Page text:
In Pursuit of Happiness
By A. D. Freudenheim

24 December 2000

In a heady moment in 1776, Thomas Jefferson and a group of American colonists signed the Declaration of Independence which, in addition to declaring our freedom from the English crown, also stated boldly that we are "endowed … with certain unalienable Rights, that among these are Life, Liberty and the pursuit of Happiness." To Americans these words are often the endgame of human life; more than two hundred years later they still represent accurately our core conception of what it means to be free in the most fundamental ways.

Yet in the time since then, we Americans have turned happiness into a fetish. Instead of celebrating our ability to enjoy a range of emotions, enabled by this freedom, we have pathologized most forms of sadness, creating a disease which must be removed from our society at all costs. Sadness, or depression, is a human problem, and not one that will ever go away - because the causes of depression, whether chemical and biological, purely emotional, or momentary and circumstantial, will also never go away.

We may experience sadness in a number of forms, using words with shades of meaning: the blues, melancholia, heavy-heartedness, funk, gloom, the doldrums, depression. Unfortunately, we sometimes lose our perspective - our ability to distinguish between these different shades at an individual level - and so we seek help: outside counsel, who can hopefully pull up the shades, throw open the windows, and let us look out and see where we are standing in the landscape of our lives in a way we might have missed before. Sometimes, the sadness will pass, and we can identify the causes, and the necessary resolutions; when a parent or child dies, when we lose a job, fight with a friend, worry about others, feeling some variation of emotions, and of sadness in particular, is natural and likely temporary. In some people, or at some moments in life, sadness may turn into depression, a state with a fairly specific definition: a psychiatric disorder characterized by an inability to concentrate, insomnia, loss of appetite, anhedonia, feelings of extreme sadness, guilt, helplessness and hopelessness, and thoughts of death.[1] In those cases, more serious treatments are needed - and should be sought.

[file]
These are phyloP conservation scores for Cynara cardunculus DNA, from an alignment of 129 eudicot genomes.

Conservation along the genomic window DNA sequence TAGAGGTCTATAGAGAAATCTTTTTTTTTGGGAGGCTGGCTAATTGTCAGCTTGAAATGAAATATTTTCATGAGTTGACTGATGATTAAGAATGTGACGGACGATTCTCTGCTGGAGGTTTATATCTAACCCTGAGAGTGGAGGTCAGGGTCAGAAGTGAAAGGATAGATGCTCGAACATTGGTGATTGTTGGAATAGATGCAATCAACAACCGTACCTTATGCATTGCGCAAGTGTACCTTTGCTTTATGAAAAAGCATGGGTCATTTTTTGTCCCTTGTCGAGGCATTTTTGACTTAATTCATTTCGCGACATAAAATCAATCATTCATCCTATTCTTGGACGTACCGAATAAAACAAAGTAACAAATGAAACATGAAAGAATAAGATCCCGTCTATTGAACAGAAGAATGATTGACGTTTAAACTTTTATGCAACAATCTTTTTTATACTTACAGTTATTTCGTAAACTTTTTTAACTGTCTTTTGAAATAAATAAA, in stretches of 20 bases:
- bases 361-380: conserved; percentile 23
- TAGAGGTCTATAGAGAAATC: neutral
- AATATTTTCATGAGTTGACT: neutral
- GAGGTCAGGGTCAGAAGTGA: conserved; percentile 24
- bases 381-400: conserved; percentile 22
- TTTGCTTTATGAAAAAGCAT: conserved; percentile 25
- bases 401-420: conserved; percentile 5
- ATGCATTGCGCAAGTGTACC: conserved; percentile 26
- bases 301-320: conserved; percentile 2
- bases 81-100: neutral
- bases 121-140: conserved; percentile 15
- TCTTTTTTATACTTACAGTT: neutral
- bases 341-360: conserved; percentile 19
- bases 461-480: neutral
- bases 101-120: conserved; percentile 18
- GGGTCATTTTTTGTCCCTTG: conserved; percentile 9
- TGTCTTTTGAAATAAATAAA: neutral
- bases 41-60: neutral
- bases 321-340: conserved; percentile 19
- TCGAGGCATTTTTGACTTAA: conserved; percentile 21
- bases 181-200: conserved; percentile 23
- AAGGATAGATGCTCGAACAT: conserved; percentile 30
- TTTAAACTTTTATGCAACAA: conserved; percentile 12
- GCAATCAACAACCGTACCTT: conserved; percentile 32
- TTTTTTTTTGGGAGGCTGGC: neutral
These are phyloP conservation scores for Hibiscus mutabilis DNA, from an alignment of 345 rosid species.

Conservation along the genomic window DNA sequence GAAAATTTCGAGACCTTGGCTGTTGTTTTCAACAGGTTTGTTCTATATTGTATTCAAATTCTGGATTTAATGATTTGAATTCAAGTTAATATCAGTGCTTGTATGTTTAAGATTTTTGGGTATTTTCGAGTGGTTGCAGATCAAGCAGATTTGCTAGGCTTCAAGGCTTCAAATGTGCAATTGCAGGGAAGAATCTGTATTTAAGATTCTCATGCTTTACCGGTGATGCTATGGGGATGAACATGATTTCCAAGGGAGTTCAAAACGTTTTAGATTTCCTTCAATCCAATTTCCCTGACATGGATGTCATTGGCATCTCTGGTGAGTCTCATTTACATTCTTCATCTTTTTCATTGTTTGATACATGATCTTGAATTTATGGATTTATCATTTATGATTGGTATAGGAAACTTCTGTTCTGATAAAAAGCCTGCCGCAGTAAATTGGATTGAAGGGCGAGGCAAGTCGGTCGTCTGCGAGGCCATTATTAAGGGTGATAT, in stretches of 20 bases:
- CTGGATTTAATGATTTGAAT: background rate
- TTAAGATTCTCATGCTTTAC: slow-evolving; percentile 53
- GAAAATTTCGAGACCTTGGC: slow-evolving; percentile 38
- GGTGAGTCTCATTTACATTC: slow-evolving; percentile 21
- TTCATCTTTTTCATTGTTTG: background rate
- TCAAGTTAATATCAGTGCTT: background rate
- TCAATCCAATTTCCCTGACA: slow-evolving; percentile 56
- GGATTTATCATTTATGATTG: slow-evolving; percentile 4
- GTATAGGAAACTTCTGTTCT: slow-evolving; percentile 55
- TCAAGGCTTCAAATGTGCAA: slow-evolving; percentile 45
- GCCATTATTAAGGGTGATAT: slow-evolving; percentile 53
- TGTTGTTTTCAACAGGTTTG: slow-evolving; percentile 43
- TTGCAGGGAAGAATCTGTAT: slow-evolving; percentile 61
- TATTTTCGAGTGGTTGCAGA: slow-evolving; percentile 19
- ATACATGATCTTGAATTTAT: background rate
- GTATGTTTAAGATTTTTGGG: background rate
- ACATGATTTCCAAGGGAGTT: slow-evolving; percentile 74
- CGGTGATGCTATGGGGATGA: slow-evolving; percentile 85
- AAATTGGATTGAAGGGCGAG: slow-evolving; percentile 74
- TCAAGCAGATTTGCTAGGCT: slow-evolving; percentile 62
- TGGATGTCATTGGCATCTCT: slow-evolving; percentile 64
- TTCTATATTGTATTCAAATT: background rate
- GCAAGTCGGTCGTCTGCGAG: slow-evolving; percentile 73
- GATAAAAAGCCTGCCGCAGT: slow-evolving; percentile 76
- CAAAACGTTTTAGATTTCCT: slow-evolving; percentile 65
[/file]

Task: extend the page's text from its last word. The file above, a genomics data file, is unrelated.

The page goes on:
American society, however, has become less tolerant of accepting the markers between types of depression - between the truly dysfunctional and the more common, passing forms. We have managed to make all sadness seem abnormal, and created a culture in which most people's perspective is determined by the extent to which they perceive those around them to be happy. Are they more successful than I? Are they doing more things, buying more things, enjoying more things about life? The American "can-do" attitude, our declared right to the "pursuit of happiness," has been transformed it into a need to be happy, without any pursuit. We now presume that we are always supposed to be happy; society, in any case, will presume it on our behalf.

This has had some dramatic consequences. As a society, the impact has been the creation of a new kind of materialism and perceived productivity - a new set of values, where the self is most important, wrapped in a veneer of collective, communal striving. We all work twelve or fourteen or sixteen hour days, together - so that we can think of ourselves as happy and successful individually. But material achievements through productivity lend a false sense of happiness, dependent on a constant cycle of earn-and-spend, where neither the earning nor the spending are truly satisfying.

At an individual level, this change makes it harder for many Americans to accept life as it is, to determine their direction, and ultimately to be happy with those things that should make us happy: family, friends, and the little glories of living, whether they're artistic or scientific. We can no longer pursue, because we do not believe that we should have to do so; in a culture of instant gratification, working to achieve happiness seems an absurd proposition. When we perceive those around us constantly happy, we set the bar so high that we can never reach it. And when the strategic deployment of our credit cards fails to enliven us, we can mitigate the problem through medication - another instant remedy to the problem of sadness.

An entirely separate culture has been created on a foundation of therapeutic needs. From self-help to psychology, psychiatry, and (psycho)pharmacology, the dispensing of happiness has become a big business. Therapy (talk therapy and drug therapy) is a valuable tool; it should offer a path to understanding, assistance in the pursuit of greater and better self-knowledge. (For those with serious depression, it can be, literally, a lifesaver.) All too often, however, we have turned it into a way to correct our movements on the path to happiness, creating a trajectory designed to avoid obstacles that might come between us and pleasure. We have lost the will to overcome, because to work through problems might be to discover something about ourselves that cannot be soothed by a simple transaction.

"Know thyself." This is one of the two inscriptions on the ancient oracle at Delphi, in the Temple of Apollo. Self-knowledge is a difficult ideal; it can sometimes serve to make visible the walls that enclose us, rather than show us the path out from behind them. But the process of overcoming - the pursuit of happiness - is a lifetime's work, and the path is ever changing. Without self-knowledge we cannot know what we truly want, or how to get there. And without the obstacles to overcome, we will never know if, in fact, we have made it.

[1]American Heritage Dictionary of the English
Language, Fourth Edition.
Copyright 2000, by A. D. Freudenheim. May not be used in whole or part without written permission. However, you may link to this page as desired! This page is part of: The Truth As I See It.